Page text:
A step by step tutorial on the German twisted cast-on method with a very detailed slow-motion video so you can get it right the first time
Does your pattern require a super stretchy edge? And now you are looking for a tutorial on the German Twisted cast-on? Well, then look no further! As a local, I’m going to show you this ingenious method step-by-step. And at the end of this article, there’s even a much more simple alternative waiting for you.
The German twisted cast-on, also known as Old Norwegian cast-on, is a variation of the much more common longtail cast-on. It is knit in a very similar way but results in a much stretchier edge. That’s because the base loops get twisted in the other direction. Since the edge has so much give, it’s a very popular choice for hat or sock patterns.
Let’s dive right into it, eh?
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- Start with a slip knot around your knitting needles leaving a tail that is around 3-4 times as long as your project will be wide.
- Pick up the yarn with your left hand. The working yarn should be wrapped around your index finger/hand, the tail around your thumb. It should look a bit like a "slingshot".
- Next, go all the way around the loop around the thumb coming from below.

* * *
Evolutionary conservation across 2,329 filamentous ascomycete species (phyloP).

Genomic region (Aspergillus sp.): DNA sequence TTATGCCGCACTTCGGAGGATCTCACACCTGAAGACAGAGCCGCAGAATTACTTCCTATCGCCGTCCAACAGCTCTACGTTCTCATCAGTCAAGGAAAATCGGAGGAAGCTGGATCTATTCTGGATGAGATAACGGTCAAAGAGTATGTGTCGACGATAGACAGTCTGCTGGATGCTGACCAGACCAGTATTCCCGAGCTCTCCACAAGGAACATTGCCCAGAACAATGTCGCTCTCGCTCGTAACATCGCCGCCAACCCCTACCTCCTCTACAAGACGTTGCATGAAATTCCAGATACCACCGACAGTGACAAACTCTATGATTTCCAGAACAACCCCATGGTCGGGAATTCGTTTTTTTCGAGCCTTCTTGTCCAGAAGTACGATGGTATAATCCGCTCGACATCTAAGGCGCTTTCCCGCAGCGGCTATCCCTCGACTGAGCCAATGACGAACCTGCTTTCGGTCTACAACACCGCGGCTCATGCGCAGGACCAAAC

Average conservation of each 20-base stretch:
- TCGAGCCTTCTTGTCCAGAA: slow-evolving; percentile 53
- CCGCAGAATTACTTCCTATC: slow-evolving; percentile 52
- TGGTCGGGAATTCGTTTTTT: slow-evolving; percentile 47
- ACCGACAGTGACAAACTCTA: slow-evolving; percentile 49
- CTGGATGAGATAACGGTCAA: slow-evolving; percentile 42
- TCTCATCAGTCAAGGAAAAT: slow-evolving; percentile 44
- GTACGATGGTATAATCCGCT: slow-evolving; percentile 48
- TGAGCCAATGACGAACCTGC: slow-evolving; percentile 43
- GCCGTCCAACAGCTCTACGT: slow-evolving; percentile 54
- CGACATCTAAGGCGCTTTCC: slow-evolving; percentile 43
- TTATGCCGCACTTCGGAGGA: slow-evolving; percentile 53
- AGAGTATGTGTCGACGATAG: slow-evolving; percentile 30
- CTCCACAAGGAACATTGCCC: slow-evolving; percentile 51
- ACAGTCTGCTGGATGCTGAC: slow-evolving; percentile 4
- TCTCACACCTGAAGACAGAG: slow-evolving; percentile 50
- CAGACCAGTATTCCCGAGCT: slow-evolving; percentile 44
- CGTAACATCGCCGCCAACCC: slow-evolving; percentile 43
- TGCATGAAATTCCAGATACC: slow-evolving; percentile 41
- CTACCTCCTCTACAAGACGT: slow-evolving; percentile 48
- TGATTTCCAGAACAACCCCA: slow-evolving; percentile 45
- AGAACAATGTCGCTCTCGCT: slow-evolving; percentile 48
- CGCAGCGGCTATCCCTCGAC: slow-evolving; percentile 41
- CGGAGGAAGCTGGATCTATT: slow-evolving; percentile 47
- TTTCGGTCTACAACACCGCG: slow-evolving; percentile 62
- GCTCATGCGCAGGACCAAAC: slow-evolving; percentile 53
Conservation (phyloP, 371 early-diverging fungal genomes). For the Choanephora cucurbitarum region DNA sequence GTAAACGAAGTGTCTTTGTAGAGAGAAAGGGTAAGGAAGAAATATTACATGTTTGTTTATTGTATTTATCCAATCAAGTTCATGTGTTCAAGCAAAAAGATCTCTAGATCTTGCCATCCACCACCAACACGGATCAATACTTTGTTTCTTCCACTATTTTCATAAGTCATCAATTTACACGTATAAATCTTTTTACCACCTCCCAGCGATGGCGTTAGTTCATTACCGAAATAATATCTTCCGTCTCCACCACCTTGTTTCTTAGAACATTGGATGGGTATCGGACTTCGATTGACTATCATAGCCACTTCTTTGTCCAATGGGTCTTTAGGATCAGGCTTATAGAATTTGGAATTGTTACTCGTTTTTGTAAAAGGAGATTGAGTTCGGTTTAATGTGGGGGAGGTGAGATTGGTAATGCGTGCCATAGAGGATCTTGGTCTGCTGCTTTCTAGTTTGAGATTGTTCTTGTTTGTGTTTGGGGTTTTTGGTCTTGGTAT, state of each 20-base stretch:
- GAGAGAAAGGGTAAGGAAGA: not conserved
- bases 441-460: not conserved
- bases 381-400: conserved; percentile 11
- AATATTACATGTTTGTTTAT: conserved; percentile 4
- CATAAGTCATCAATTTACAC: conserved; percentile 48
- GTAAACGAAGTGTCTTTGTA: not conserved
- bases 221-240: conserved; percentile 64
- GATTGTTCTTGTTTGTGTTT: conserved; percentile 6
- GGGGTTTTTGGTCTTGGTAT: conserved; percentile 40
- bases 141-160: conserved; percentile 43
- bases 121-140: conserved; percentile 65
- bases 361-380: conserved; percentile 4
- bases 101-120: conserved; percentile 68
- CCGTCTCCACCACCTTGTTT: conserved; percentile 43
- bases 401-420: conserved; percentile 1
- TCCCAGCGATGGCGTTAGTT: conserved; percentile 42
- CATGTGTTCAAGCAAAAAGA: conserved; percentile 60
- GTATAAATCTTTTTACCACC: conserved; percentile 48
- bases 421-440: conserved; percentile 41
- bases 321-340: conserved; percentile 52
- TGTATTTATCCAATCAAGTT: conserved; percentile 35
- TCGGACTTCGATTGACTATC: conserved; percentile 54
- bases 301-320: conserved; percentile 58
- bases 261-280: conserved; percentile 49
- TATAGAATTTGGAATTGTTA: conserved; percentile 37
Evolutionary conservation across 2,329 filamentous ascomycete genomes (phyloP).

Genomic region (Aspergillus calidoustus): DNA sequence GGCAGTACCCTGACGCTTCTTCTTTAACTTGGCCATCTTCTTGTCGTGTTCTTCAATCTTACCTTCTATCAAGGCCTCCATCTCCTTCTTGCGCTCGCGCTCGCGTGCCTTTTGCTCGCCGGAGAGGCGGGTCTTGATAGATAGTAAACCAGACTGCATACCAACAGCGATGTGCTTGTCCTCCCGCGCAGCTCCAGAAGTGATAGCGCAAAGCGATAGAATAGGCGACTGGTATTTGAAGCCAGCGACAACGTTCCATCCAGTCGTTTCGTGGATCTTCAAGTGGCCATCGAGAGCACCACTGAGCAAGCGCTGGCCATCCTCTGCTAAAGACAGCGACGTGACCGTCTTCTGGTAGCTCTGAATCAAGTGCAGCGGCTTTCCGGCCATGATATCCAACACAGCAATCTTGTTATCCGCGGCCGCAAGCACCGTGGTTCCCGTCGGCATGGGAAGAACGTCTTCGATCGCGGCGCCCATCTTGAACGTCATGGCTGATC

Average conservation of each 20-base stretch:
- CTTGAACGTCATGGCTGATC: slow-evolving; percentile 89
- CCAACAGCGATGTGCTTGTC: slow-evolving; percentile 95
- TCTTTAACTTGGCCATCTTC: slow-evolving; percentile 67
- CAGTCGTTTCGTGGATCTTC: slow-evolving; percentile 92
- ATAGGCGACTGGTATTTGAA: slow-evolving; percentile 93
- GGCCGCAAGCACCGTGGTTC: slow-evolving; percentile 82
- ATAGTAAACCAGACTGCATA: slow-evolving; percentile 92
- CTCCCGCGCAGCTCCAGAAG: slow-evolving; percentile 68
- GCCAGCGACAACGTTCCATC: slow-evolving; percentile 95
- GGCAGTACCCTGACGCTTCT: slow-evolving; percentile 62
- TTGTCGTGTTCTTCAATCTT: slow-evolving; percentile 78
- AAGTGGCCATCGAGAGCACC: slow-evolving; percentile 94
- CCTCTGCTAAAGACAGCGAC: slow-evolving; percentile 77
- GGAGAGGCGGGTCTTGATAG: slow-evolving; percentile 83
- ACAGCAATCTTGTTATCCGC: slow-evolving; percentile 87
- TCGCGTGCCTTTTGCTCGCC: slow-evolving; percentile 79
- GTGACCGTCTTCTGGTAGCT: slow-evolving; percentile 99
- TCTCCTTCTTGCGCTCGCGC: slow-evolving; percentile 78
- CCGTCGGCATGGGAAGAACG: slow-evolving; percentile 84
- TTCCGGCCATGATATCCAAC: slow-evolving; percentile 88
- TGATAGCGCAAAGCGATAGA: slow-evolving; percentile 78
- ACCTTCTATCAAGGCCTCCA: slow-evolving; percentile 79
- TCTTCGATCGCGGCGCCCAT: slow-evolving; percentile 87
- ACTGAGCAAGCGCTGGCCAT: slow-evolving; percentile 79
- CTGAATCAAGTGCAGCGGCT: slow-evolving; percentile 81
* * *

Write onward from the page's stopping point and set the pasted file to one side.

- Insert the needle into that loop coming from above.
- Go out on the left side/the side facing towards you.
- Grab the working yarn/strand towards your index finger coming from behind.
- Untwist the loop around your thumb by bending it towards the palm of your hands.
- Pull the yarn through the untwisted loop.
- Remove your thumb from the loop.
- Tighten up the stitch lightly by extending your thumb and index finger from the inside. This should result in another slingshot position.
- Repeat steps 2-10 over and over again until you cast on the required number of stitches.
Be careful as you tighten up the stitches. The stitches should be aligned side by side and not cross each other. Also, if you tighten up too fast, the spacing between the stitches can become a bit unregular.
When you are knitting in the round, consider skipping the slipknot and starting with a simple backward loop instead. This will result in a much smoother transition.
Also, consider starting the project on the wrong side if you are knitting stockinette stitch. If you knit across the first row, your edge will be a bit thicker and have one row of purl stitches. That's because the German twisted cast-on creates knit stitches in the first row as you do it.
An easier method to knit a german twisted cast on
Now, admittedly the German twisted cast-on is a tiny bit more complicated, maybe even the most complicated technique to start a project of them all. It’s quite easy to lose track, and then you end up wrapping and turning in the wrong direction. But there is actually a super simple solution.
In fact, it’s so simple every knitting beginner can do it.
The German twisted cast-on produces the EXACT same edge as the single cast-on. The only difference is that the latter requires you to knit across one row while the German twisted cast-on creates that first row as you go.